Typically with most weddings, a day will go like this:
2:00 Hair and makeup complete, Time to get dressed.
2:30 Couples Portraits
3:15 Bridal Party Pictures
3:30 Family Photos (You will have about 30 minutes to refresh and relax prior to the ceremony.)
5:00 Enjoy Cocktail Hour
With the above schedule, everything is smooth and easy, there is no rushing and frantically herding family as they dip into the champagne and canapes. No one is looking for Grandpa and your niece isn’t throwing a sleepy three-year-old fit.
In all honesty, we’ve never heard one couple regret the first look. However, we have heard couples regret NOT doing a first look. You know it doesn’t make sense logistically, but traditionally….. well, the tradition is what you’re struggling with here- isn’t it?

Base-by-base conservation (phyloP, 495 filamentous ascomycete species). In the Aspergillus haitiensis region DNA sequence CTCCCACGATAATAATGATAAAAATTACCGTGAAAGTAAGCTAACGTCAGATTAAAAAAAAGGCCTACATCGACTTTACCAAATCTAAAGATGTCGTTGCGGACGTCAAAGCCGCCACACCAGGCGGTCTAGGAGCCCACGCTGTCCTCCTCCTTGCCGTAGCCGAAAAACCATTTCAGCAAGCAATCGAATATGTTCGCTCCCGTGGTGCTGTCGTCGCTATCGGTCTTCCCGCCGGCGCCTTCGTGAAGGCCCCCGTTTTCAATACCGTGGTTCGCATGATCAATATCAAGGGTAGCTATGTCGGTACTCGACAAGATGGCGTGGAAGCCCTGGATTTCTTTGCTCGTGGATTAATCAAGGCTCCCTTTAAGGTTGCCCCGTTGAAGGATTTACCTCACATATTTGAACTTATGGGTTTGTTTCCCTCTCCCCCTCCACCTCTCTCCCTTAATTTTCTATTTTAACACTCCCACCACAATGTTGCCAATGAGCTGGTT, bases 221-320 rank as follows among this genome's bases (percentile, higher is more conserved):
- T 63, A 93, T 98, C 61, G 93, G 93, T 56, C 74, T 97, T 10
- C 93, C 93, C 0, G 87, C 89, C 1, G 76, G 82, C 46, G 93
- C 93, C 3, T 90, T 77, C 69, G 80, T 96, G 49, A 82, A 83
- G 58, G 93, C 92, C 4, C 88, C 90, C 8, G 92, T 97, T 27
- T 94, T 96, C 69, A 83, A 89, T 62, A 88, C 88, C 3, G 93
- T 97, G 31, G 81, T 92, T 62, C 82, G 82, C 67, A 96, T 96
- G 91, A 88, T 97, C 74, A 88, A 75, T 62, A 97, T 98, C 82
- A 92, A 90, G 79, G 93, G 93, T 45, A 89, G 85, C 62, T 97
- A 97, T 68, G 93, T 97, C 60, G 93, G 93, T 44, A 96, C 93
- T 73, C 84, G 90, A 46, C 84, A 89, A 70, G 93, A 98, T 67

You have to look at it logistically. If it doesn’t make sense, why would you do it? You really don’t want to miss any portion of your wedding if you can help it. And you can help it. It’s time to stop thinking with your rabbit’s Foot and start thinking with the clock in mind.
Also, it’s very important to mention that you hired an artist to document every moment of your wedding. Give them an opportunity to capture those moments. It’s a huge injustice for you not to allow yourself the time to really be in the moment and have those moments captured. Your wedding day is first and foremost your wedding day. NOT a photo shoot. By allowing time to thoroughly enjoy your day and the events, you end up with photos of not just you and your family and friends, but you, your family and friends enjoying each other.
If you’re afraid that you won’t have that special moment. You will, and you’ll have two! And you’ll be going into the ceremony together, as a team.